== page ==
NCL has fought to have the Passenger Services Act more strictly enforced with respect to its Hawaiian routes. They claim that low-cost foreign-flagged ships are putting them out of business. I am not sure which of the cruise lines that visits Hawaii is considered low-cost, so can’t really comment on their accusations. Surely HAL and Princess can’t be considered low-cost.
Some of these old maritime laws protected the shipping industry in the US. As far as the PSA, it seems to apply to the transport of passengers from one point to another. Those laws apparently applied to ferries and it makes sense that we don’t want foreign flagged ships to infringe on the passenger ship business. But, how many people go on cruises and use them as a ferry?
Take for example the ships that are part of the Alaska Ferry System. Of course those should be US flagged ships. They provide transportation, unlike cruise ships, which although they move, aren’t really used to get from point A to point B. They are large recreational vehicles that offer an experience to passengers, not transportation per se.
Proponents of these laws say that they take away US jobs and contribute nothing to the economy. So, as an example, does that mean that the foreign flagged ships that sail from LA to the Hawaii Islands have no effect on the economy or local jobs? Who provides dock services to these ships? How do the passengers get to LA? Do they stay in hotels, eat the food, rent cars, visit attractions? I am not convinced.
It seems time to re-evaluate this antiquated law. How hard is it to separate cruise lines from cargo vessels and the laws that apply to them? Ok, end of being political.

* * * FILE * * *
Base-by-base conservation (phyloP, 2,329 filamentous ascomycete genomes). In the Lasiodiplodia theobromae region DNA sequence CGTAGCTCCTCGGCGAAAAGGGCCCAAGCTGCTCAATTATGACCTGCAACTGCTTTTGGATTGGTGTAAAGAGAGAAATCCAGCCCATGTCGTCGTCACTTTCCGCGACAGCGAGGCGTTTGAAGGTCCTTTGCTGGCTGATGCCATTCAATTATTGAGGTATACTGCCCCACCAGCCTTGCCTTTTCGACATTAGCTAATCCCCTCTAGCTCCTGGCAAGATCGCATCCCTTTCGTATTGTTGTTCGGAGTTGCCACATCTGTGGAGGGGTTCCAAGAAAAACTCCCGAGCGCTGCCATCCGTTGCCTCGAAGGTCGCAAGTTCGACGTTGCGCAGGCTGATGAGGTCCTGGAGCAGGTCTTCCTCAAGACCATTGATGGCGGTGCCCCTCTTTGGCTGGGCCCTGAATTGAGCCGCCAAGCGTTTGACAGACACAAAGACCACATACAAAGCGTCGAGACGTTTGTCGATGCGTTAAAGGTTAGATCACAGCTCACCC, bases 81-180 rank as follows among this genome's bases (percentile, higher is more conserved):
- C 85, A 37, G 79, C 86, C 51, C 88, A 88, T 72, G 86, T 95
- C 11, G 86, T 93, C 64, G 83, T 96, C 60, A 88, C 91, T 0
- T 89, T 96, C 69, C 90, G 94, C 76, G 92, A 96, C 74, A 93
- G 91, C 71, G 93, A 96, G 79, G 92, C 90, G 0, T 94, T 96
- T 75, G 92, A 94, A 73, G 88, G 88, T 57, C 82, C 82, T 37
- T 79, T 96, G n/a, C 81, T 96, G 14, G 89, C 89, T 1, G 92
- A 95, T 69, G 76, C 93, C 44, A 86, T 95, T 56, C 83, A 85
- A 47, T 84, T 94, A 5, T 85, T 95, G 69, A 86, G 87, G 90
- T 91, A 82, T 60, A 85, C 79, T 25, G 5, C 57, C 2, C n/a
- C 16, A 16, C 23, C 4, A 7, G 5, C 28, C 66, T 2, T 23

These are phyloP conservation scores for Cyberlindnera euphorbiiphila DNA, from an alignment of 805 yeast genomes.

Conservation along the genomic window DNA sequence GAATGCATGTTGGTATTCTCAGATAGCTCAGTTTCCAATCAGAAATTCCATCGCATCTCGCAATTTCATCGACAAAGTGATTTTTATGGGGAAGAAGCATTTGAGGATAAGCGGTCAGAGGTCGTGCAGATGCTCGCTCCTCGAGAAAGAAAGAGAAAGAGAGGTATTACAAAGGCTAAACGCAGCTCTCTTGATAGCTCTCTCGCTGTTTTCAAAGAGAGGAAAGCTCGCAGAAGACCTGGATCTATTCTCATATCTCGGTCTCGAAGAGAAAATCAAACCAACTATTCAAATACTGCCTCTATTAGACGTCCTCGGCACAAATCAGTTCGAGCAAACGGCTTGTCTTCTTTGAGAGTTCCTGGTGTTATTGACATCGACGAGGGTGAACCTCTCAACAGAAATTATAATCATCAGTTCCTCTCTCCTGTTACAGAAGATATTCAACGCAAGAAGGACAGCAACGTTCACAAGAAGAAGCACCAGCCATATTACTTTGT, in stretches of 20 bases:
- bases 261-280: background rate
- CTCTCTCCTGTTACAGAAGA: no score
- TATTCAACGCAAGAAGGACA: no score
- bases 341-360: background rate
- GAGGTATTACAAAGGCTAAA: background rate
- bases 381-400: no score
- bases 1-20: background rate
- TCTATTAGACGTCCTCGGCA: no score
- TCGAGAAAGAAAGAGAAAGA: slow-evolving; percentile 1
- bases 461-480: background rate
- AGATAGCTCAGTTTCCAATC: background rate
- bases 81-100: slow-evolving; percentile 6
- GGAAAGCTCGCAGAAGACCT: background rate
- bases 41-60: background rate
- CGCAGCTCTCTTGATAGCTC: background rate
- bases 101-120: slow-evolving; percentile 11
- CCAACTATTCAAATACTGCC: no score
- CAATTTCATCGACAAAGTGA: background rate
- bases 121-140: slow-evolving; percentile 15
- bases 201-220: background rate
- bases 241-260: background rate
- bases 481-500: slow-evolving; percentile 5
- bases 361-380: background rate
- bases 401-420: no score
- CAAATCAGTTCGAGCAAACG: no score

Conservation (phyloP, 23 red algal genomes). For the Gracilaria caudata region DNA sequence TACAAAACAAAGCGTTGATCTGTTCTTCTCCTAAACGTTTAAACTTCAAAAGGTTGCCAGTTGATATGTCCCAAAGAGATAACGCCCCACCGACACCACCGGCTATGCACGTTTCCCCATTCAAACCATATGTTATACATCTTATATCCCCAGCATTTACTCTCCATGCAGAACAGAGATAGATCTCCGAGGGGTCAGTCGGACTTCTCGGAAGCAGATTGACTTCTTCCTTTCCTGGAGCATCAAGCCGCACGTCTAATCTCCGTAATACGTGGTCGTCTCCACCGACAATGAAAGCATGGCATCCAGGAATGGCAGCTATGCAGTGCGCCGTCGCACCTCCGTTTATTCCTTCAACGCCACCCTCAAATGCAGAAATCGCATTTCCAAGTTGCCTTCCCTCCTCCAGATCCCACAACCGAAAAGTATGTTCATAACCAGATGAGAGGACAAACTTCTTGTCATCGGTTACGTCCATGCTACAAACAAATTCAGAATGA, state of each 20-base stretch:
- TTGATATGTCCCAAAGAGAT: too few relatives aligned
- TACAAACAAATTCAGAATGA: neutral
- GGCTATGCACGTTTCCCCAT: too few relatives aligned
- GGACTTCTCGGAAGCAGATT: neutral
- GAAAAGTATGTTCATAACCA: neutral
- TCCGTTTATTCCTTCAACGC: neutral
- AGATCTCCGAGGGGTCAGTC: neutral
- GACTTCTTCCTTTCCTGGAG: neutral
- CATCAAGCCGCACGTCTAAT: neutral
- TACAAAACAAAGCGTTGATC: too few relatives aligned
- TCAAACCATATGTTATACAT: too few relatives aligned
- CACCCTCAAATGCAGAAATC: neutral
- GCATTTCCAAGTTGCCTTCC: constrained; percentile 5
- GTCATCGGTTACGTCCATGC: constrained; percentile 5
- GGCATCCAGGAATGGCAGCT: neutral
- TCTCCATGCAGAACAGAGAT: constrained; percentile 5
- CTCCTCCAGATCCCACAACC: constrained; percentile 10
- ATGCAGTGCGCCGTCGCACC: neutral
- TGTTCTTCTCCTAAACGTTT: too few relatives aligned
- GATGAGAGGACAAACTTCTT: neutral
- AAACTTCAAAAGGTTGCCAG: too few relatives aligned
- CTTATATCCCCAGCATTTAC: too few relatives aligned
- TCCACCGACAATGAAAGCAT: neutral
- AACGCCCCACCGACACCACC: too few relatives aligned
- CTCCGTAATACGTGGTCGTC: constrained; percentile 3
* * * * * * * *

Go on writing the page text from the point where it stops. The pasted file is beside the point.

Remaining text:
NCL recently decided to pull the Pride of Aloha from the Hawaiian waters supposedly because these foreign-flagged ships offered too much competition. What do those passengers who had reservations beyond the May withdrawal date do?
The following is from the NCL website:
Guests booked on Pride of Aloha
For guests booked on Pride of Aloha from May 11, 2008 and beyond, NCL is holding space and will offer the same cruise fare as they currently have paid on their Pride of Aloha cruise if they would like to transfer to the same week on Pride of America, departing one day earlier. In addition:
-Guests will receive a $100 per person on-board credit (up to $200 per stateroom).
-For guests who made their air and/or hotel arrangements through NCL, NCL will protect the rates they currently have paid and cover any air or hotel change fees.
-For guests who purchased their own air, NCL will protect up to the first $100 per person of any increase in air costs and cover up to $75 per person in air change fees.
-For guests who made independent hotel arrangements, NCL will cover any hotel change fees up to $25 per person.
Guests may book any other NCL cruise and receive a $100 per person on-board credit (up to $200 per stateroom) if they rebook by March 7, 2008. In addition, NCL will cover up to $75 per person in air change fees and up to $25 per person in hotel change fees. Guests may cancel their cruise and receive a full refund if NCL is notified by March 7, 2008. In addition, NCL will cover up to $75 per person in air change fees and up to $25 per person in hotel change fees. After March 7, 2008 cancellation fees will apply in accordance with NCL’s cancellation policy.
On our NCL Star cruise, we booked a future cruise onboard, planning on taking a Hawaii cruise. We found the cruise that visited Fanning Island intriguing. That is not an option though and it looks like the only option that we would have would be on the Pride of America. Better start looking at other itineraries. At least, we got an onboard credit and a reduced deposit. So much for planning ahead.